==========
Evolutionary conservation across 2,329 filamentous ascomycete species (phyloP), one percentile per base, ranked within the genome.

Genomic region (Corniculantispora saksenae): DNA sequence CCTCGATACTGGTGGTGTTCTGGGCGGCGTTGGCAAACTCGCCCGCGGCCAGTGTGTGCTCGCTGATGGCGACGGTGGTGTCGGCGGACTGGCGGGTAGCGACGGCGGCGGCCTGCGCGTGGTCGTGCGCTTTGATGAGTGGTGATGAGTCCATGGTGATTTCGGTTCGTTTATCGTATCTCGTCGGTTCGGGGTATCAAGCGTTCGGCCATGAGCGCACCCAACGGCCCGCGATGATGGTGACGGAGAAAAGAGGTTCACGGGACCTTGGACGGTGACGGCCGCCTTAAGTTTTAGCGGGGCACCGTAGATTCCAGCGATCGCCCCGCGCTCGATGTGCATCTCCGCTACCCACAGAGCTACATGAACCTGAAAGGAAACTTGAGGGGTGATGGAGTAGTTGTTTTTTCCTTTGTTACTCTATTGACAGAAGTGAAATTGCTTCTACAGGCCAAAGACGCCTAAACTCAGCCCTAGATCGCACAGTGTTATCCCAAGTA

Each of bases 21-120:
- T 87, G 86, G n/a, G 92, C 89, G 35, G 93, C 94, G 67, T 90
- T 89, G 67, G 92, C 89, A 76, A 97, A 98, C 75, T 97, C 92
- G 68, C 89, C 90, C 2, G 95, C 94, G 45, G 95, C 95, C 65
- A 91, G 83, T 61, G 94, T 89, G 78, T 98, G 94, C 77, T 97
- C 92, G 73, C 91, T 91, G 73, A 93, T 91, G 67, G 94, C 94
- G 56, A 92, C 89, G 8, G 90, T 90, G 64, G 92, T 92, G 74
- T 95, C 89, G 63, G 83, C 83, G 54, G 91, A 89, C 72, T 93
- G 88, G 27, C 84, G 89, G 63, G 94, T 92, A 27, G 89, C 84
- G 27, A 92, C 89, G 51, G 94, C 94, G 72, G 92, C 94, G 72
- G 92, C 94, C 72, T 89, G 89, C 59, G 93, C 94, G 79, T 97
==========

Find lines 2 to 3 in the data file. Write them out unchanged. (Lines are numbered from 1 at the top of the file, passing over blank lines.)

Genomic region (Corniculantispora saksenae): DNA sequence CCTCGATACTGGTGGTGTTCTGGGCGGCGTTGGCAAACTCGCCCGCGGCCAGTGTGTGCTCGCTGATGGCGACGGTGGTGTCGGCGGACTGGCGGGTAGCGACGGCGGCGGCCTGCGCGTGGTCGTGCGCTTTGATGAGTGGTGATGAGTCCATGGTGATTTCGGTTCGTTTATCGTATCTCGTCGGTTCGGGGTATCAAGCGTTCGGCCATGAGCGCACCCAACGGCCCGCGATGATGGTGACGGAGAAAAGAGGTTCACGGGACCTTGGACGGTGACGGCCGCCTTAAGTTTTAGCGGGGCACCGTAGATTCCAGCGATCGCCCCGCGCTCGATGTGCATCTCCGCTACCCACAGAGCTACATGAACCTGAAAGGAAACTTGAGGGGTGATGGAGTAGTTGTTTTTTCCTTTGTTACTCTATTGACAGAAGTGAAATTGCTTCTACAGGCCAAAGACGCCTAAACTCAGCCCTAGATCGCACAGTGTTATCCCAAGTA

Each of bases 21-120: